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Engineering Research

Post and Pier Earthquake Damage Development of Incremental Retrofits for Hawaii Single-Family Residences

The October 15th, 2006 earthquakes in Hawaii highlighted post and pier residential construction’s vulnerability to major damage during an earthquake. Among damaged homes, the incidence of red- and yellow- tagged conditions was a factor 2.5 times higher for elevated post & pier homes than for the incidence rate of homes on slab. Approximately 30% of the total housing inventory of the County of Hawaii, about 15,000 residences, utilize a post and pier supported elevated first floor. There are about 70,000 homes with this type of construction in the state of Hawaii.

The soft-story lateral resisting “system” below the floor consists of toenailed 2x4 braces in each direction with no shear walls. Each individual post is supported on unanchored small concrete blocks locally known as “tofu blocks” which in turn rest on unreinforced concrete foundation blocks with little or no embedment into the soil. The lack of lateral strength and stiffness in the post and pier crawl space framing, and the lack of rigid connection to the foundations, has lead to numerous homes falling off their foundations or separating from other portions of the home during earthquakes where peak ground accelerations exceeded 20% g.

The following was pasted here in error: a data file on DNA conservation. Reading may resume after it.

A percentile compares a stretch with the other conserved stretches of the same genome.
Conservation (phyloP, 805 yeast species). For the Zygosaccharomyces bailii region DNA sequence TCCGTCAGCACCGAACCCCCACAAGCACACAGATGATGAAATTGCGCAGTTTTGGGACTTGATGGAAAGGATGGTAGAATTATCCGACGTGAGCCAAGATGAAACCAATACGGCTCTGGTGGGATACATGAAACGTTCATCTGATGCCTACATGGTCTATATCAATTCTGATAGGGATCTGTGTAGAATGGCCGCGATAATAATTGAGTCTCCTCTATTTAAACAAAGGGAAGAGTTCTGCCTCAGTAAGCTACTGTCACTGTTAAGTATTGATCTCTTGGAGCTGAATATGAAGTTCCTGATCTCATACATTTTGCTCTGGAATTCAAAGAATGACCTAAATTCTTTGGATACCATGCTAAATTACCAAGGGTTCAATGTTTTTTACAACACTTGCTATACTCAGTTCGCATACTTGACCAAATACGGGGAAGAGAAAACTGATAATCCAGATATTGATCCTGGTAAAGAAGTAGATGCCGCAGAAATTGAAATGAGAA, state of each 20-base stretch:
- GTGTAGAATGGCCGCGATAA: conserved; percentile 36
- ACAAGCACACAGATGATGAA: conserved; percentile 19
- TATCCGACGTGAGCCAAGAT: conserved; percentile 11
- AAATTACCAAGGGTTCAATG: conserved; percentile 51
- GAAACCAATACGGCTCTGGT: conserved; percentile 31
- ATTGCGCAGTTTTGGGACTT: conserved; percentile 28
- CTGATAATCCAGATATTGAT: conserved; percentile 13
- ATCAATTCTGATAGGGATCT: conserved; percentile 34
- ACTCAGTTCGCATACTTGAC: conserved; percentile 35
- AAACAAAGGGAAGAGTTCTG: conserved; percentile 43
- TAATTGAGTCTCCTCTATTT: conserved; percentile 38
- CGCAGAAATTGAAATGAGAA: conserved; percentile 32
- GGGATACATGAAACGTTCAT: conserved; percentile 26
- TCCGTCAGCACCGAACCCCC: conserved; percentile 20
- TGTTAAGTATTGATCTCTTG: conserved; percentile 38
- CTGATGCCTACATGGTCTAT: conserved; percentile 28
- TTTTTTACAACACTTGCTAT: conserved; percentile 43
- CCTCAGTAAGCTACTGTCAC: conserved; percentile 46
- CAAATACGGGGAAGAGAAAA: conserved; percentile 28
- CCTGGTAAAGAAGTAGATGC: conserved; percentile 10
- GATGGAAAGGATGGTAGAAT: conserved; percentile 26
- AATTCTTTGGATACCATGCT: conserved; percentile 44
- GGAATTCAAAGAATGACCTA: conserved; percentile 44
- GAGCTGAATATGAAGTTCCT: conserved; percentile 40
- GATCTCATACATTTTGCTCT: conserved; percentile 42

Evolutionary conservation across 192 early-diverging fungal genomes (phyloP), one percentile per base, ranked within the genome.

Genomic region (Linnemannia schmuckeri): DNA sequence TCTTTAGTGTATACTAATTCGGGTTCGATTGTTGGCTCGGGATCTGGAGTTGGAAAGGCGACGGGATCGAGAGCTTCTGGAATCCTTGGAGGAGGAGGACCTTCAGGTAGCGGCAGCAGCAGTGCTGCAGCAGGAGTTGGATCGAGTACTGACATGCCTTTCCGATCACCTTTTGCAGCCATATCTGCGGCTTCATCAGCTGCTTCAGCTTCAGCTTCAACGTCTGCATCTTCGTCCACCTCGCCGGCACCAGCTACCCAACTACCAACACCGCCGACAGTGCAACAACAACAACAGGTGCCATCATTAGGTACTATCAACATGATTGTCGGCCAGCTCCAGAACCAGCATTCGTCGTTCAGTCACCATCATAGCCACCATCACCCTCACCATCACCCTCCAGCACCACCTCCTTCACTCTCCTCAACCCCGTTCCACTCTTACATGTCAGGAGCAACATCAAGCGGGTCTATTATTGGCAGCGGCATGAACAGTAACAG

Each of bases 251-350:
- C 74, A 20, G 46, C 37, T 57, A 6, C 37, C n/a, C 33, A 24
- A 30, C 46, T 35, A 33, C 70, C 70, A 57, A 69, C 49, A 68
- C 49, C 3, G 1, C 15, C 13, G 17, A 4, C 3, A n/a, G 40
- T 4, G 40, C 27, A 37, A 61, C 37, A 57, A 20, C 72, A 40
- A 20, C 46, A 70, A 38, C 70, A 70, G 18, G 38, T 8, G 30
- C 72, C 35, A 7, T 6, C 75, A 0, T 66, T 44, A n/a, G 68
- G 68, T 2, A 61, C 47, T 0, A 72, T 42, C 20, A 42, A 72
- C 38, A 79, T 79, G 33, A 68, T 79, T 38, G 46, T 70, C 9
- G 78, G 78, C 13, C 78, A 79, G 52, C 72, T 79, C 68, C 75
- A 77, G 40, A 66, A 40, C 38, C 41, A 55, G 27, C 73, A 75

In cooperation with the County of Hawaii Department of Public Works, this project conducted post-earthquake case studies of statistically representative types of post and pier structures damaged during these earthquakes, and developed simple retrofit schemes that will better protect these and similar structures during future earthquakes. GIS was used to create a map of the approximately 15,000 post and pier single-family homes on the island of Hawaii with respect to ground motion intensity and soil type. Using extensive County of Hawaii records of red and yellow tagged residential structures after the October 15th earthquakes, a review of seismic performance of post and pier construction was conducted. A number of potential retrofit schemes were evaluated for effectiveness at reducing the potential for future damage, and their practical applicability to these types of buildings. The more practical and economically viable retrofit schemes were developed in detail.

The project culminated in a technical document which provides the drawings, specifications, and construction guidelines necessary for the homeowner and/or their contractor to perform retrofits. Public seminars were provided to familiarize homeowners and contractors with these retrofit options.

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